Experts or Ideologues? Mark Garlasco
The references for this article are available here.
Marc Garlasco is the “senior military analyst” in HRW’s Emergencies Division, following seven years serving in various roles with the Pentagon that include senior intelligence analyst on Iraq, and performing target selection and damage assessment in Serbia and Iraq.
Garlasco’s statements are framed by a strong anti-military sentiment, which suddenly appeared in parallel with his departure from the Pentagon (White 2008), as well as emotional sympathy for the Palestinians as victims. He is an avid collector of Nazi paraphernalia – his internet moniker is “Flak 88” and he has published a book on the subject of Flak badges (see Garlasco 2008).
Although the level of his expertise and experience are obscure, Garlasco consistently presents himself and is presented as an “expert” on weapons and military technology. He has no combat experience, and his various Pentagon positions were apparently not concentrated on dealing with the details of weapons systems. This has not prevented him from making public statements and authoring reports that project the pretense of both a detailed knowledge of weapons such as unmanned drones and white phosphorous, and an understanding of the implications of their use under international law.
Garlasco led HRW’s high profile “investigation” into the Gaza Beach incident in 2006. Ignoring evidence that contradicted his conclusions, his reports and numerous press statements were based on unverifiable Palestinian allegations, “evidence” already handled by Palestinian police and his own technical analysis.42 Garlasco also headed HRW’s highly publicized examination of the use of white phosphorus during Operation Cast Lead in Gaza. As NGO activists were not allowed into Gaza during the conflict, Garlasco’s claims were made on the basis of observations from a “ridge only about a mile from the Gaza border” (HRW News Release Jan. 10, 2009). Moreover, Garlasco’s statements revealed his lack of expertise regarding white phosphorous as his claims contradict well-established facts regarding the munition.43
Garlasco was the lead author of a second report on the Gaza fighting, an investigation of Israeli use of drones to deliver precision-guided warheads. Like other reports, Precisely Wrong (HRW Report June 30, 2009) excludes the background of the conflict, including the Hamas attacks and the kidnapping of Gilad Shalit. The report isolates a single and relatively minor aspect of the fighting, in which the allegations against Israel are highlighted in a totally disproportionate manner. The report examines six incidents, charging the Israeli operators of the drones with responsibility for the deaths of 29 Palestinian civilians. The report relies on Palestinian claims of hearing and seeing weapons that are neither audible nor visible from the distances alleged, and technical assertions that cannot be verified about the nature of the weapon carried by this highly classified system (NGO Monitor Press Release June 30, 2009).44 Equally, the known practice of labeling combatants as civilians, such as the case of Nizar Rayan,45 requires claims of civilian deaths to be carefully examined.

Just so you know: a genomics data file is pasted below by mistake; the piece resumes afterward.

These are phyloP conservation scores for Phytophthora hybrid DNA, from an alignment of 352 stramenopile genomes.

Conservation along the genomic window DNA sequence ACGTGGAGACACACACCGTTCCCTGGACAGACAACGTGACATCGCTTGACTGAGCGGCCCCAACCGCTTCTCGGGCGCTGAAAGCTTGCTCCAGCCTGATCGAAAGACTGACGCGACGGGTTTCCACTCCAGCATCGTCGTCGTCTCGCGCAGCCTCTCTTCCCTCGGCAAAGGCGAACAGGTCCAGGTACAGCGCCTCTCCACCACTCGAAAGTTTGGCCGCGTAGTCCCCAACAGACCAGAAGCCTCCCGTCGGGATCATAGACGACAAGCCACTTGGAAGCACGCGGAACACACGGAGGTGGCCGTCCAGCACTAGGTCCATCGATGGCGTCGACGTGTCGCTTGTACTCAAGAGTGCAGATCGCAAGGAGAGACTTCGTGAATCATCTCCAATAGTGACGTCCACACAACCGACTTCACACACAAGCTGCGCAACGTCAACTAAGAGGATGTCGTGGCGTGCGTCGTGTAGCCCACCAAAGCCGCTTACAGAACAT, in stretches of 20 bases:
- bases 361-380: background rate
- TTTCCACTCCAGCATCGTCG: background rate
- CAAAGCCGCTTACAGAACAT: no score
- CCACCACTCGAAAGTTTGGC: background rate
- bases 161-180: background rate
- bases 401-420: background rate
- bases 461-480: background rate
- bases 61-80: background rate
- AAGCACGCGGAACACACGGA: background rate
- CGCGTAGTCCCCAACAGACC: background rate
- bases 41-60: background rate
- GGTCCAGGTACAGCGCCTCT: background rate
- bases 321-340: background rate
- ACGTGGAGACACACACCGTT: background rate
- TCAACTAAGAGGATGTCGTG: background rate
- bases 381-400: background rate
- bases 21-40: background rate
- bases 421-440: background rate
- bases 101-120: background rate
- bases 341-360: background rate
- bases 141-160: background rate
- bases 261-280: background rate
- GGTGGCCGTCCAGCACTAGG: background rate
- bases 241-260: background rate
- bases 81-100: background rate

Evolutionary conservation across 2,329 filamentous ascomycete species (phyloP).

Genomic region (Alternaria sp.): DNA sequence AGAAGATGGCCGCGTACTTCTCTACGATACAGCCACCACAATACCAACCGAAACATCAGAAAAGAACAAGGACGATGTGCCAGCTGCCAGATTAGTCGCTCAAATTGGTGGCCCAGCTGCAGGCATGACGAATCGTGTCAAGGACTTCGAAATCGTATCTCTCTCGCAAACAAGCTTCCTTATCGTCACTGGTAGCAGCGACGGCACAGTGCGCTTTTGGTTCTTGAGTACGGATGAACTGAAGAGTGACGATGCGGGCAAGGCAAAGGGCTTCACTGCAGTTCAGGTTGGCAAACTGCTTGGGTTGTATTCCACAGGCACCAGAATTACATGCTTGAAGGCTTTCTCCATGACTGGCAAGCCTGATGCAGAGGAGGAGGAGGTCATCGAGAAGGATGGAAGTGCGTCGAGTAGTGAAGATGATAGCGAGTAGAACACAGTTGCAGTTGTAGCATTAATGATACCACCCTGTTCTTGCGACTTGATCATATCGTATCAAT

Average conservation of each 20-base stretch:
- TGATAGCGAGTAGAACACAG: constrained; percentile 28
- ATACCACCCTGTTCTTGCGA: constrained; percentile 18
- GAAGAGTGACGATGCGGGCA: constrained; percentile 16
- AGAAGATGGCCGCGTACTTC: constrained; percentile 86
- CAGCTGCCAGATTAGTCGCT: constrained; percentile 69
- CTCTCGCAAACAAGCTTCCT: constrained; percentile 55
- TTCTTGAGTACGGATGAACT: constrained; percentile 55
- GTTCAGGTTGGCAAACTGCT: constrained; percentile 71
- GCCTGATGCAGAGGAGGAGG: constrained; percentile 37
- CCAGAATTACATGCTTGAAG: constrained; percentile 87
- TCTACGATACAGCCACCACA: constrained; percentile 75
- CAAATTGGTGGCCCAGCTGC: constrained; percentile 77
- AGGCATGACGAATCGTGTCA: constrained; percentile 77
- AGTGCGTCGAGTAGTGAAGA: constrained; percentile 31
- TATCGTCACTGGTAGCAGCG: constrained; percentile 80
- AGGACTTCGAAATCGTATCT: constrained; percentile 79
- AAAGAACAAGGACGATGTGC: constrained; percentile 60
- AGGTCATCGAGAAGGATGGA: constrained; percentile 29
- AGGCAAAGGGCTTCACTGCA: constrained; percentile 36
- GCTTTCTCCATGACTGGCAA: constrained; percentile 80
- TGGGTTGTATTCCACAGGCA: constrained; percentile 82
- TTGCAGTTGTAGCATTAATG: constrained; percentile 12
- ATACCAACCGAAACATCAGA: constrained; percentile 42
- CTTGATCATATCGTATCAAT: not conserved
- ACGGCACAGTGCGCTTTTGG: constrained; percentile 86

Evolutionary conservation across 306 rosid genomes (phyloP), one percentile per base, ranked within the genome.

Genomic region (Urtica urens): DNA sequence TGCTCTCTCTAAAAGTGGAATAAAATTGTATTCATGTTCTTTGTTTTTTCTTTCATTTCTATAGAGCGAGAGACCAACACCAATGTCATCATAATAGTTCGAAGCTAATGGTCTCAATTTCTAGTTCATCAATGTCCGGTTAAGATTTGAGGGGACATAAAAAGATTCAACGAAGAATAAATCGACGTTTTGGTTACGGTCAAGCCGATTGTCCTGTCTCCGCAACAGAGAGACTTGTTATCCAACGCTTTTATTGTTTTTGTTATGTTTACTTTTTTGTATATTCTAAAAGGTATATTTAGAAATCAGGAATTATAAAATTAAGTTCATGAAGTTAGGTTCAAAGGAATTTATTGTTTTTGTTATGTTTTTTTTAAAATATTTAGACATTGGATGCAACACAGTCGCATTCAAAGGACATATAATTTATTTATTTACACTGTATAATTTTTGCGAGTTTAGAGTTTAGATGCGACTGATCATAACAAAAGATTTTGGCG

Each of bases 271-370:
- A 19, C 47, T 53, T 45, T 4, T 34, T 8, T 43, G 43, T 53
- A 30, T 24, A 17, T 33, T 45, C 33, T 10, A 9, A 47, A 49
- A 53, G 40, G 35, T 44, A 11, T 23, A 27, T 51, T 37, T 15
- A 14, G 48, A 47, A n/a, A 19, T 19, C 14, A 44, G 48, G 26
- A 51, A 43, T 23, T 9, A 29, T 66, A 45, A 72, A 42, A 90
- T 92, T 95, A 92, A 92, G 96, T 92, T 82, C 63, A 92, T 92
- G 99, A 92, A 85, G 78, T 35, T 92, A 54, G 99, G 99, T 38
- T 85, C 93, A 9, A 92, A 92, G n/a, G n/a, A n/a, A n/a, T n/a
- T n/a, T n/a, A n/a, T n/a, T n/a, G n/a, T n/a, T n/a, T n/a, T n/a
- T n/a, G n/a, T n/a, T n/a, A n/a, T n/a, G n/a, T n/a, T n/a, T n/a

To promote the condemnations of Israel in this publication, Garlasco used HRW media savvy to gain widespread public attention. With a few notable exceptions, including one Reuters report,46 his version and “military expertise” were accepted at face value, without probing its weak technical foundation and largely unsupported claims. His ability to marshal “expertise” and uncritically accept evidence, as support for predetermined conclusions has made Garlasco a critical part of HRW’s campaign of condemnation against Israel.